A Welsh NGO, Neptune’s Army of Rubbish Collectors (NARC), held an event with commercial fishermen last week to celebrate its achievements to date and raise wider awareness across the Welsh fishing community of the services it offers.
Formed in 2005 by Dave Kennard and a group of like- minded local divers, NARC has built up a close working relationship with the inshore fleet around its base in South Wales, with benefits to both the local environment and for the local industry.
Dave Kennard explained: “Since 2005 we’ve performed over 2,000 clean-up dives around the local coastline. We work closely with the local inshore fleet, who now know to call us if they have lost gear.
“There can be a lot of mistrust between fishermen and divers, but we’ve worked hard to overcome that. Our aim at NARC is to do what we can to clean up the coastal environment and limit any impact on it, and the more we can help local fishermen reduce gear losses and ghost fishing, the better.
“It is not just fishing gear – we have removed quite a lot of other debris as well, where appropriate, to dispose of ashore, and are always keen to hear from other fishing vessels about this.”
Local skipper Mark Gainforth of the inshore vessel Lily May M 8 participated in the exercise, where a fleet of lost pots were located and recovered for him by NARC’s team. Unusually, the pots at each end of the fleet were both firmly snagged on fasteners, and therefore easy to locate.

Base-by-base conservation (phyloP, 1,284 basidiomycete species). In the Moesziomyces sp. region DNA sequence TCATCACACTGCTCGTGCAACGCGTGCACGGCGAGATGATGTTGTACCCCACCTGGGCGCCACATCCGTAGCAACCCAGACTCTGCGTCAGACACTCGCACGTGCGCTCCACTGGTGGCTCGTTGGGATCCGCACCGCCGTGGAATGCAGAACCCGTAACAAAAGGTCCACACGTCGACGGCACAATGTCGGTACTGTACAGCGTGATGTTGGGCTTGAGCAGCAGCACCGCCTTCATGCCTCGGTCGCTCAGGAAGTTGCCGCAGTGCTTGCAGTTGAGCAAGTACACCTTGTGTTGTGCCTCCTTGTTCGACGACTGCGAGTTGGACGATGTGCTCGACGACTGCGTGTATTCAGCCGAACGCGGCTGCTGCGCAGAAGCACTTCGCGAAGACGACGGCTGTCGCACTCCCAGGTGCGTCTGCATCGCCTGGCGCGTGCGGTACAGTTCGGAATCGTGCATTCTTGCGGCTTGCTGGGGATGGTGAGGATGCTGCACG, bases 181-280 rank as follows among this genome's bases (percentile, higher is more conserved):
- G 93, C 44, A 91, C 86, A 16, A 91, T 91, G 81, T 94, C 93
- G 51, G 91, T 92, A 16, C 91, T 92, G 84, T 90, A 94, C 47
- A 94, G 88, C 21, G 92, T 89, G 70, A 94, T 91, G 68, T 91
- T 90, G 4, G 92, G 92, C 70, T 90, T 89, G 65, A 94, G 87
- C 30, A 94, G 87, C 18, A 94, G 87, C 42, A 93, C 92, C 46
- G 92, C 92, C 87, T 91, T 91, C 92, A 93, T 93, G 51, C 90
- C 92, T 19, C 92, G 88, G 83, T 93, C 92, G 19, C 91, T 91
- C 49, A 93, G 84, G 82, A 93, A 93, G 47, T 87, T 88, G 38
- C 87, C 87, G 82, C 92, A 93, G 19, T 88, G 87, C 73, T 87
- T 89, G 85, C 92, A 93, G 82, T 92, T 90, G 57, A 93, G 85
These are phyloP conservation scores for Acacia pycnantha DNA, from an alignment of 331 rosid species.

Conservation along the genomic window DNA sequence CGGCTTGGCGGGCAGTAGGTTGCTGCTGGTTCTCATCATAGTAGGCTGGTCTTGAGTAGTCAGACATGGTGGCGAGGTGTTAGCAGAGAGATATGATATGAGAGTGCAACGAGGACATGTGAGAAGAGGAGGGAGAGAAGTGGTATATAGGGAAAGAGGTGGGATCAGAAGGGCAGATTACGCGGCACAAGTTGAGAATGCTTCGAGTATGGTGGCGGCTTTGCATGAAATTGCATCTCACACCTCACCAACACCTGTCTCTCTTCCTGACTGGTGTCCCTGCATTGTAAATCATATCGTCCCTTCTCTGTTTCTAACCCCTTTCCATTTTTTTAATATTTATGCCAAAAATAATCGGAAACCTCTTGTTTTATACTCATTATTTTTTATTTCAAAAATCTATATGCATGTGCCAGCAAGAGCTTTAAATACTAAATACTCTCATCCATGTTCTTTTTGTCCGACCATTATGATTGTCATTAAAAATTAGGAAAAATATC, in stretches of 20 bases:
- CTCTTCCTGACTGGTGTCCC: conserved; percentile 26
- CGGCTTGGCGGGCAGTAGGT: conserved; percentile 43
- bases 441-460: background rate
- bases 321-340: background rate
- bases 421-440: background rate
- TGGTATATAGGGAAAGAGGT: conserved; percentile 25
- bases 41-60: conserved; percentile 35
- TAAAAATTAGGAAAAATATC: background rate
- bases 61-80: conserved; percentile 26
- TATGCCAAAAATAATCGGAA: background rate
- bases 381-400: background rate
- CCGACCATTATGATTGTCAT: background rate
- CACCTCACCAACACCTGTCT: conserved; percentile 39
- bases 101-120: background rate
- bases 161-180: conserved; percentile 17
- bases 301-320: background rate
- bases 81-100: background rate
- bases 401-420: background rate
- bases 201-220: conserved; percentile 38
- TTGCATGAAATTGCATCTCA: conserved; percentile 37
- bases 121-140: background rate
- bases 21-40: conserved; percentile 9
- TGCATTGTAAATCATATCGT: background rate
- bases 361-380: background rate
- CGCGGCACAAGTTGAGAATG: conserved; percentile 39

He said: “The fishermen here work well with Dave and the NARC divers – over the years we have built a strong relationship. They work really hard to help us retrieve lost gear – we provide details and co-ordinates as soon as we have lost any gear. It saves us money, reduces impact on the environment, and is one small part of what we can do to look after the sea.”
Fellow skipper Scott Lewis of the Brian Arther M 50, which fishes a mixture of pots, lines and nets for crab, lobster, whitefish and bass over the course of the year, also welcomed the work of NARC, saying: “NARC has a pretty high success rate in the retrieval of lost gear. I think their scheme is great.
“All our pots have escape panels fitted, to minimise any possible ghost fishing, but of course it is better all round for the gear to be recovered from the seabed, and this is about more than just saving money and lost time.
“Any concerns about trust between the two groups here has disappeared, and we are very happy to work with NARC. It would be great to see them get some external funding, and extend the benefits of their work further along the coast.”
This story was taken from the latest issue of Fishing News. For more up-to-date and in-depth reports on the UK and Irish commercial fishing sector, subscribe to Fishing News here or buy the latest single issue for just £3.30 here.